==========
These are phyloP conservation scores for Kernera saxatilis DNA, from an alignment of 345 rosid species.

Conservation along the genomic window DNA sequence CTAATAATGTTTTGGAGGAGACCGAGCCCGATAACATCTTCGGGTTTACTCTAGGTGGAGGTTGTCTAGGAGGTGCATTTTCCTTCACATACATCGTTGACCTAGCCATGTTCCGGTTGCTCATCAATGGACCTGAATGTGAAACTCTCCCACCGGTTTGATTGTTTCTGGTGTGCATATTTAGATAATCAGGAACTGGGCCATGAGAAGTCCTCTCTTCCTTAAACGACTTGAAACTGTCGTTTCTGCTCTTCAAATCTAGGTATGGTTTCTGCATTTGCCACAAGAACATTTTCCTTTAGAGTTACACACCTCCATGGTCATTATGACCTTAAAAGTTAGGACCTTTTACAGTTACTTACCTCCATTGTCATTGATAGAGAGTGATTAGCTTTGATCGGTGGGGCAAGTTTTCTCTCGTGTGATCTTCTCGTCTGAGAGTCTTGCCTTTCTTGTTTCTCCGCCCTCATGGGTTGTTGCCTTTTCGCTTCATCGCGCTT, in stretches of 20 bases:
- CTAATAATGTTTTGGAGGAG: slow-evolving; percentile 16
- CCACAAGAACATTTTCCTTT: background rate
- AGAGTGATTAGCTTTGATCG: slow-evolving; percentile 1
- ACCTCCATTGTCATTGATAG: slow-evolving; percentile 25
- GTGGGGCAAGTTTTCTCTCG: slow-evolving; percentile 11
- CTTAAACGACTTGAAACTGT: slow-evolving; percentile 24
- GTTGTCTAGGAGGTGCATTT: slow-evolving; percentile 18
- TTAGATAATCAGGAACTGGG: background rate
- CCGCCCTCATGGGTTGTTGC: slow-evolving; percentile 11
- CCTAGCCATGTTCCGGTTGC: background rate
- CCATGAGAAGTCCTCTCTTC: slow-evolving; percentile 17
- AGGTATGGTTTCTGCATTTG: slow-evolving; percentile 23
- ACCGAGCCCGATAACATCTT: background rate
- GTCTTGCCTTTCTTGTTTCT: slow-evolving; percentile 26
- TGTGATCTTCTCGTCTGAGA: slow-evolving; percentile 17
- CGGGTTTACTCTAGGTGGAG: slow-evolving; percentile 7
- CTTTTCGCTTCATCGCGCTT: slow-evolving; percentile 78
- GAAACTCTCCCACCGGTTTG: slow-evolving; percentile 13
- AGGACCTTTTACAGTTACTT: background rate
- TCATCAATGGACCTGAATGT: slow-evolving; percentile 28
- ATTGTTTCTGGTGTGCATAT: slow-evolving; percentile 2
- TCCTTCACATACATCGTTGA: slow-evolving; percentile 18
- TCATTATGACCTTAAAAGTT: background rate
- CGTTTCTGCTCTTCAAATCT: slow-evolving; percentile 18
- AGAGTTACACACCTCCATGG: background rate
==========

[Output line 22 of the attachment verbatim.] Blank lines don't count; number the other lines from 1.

- TCATCAATGGACCTGAATGT: slow-evolving; percentile 28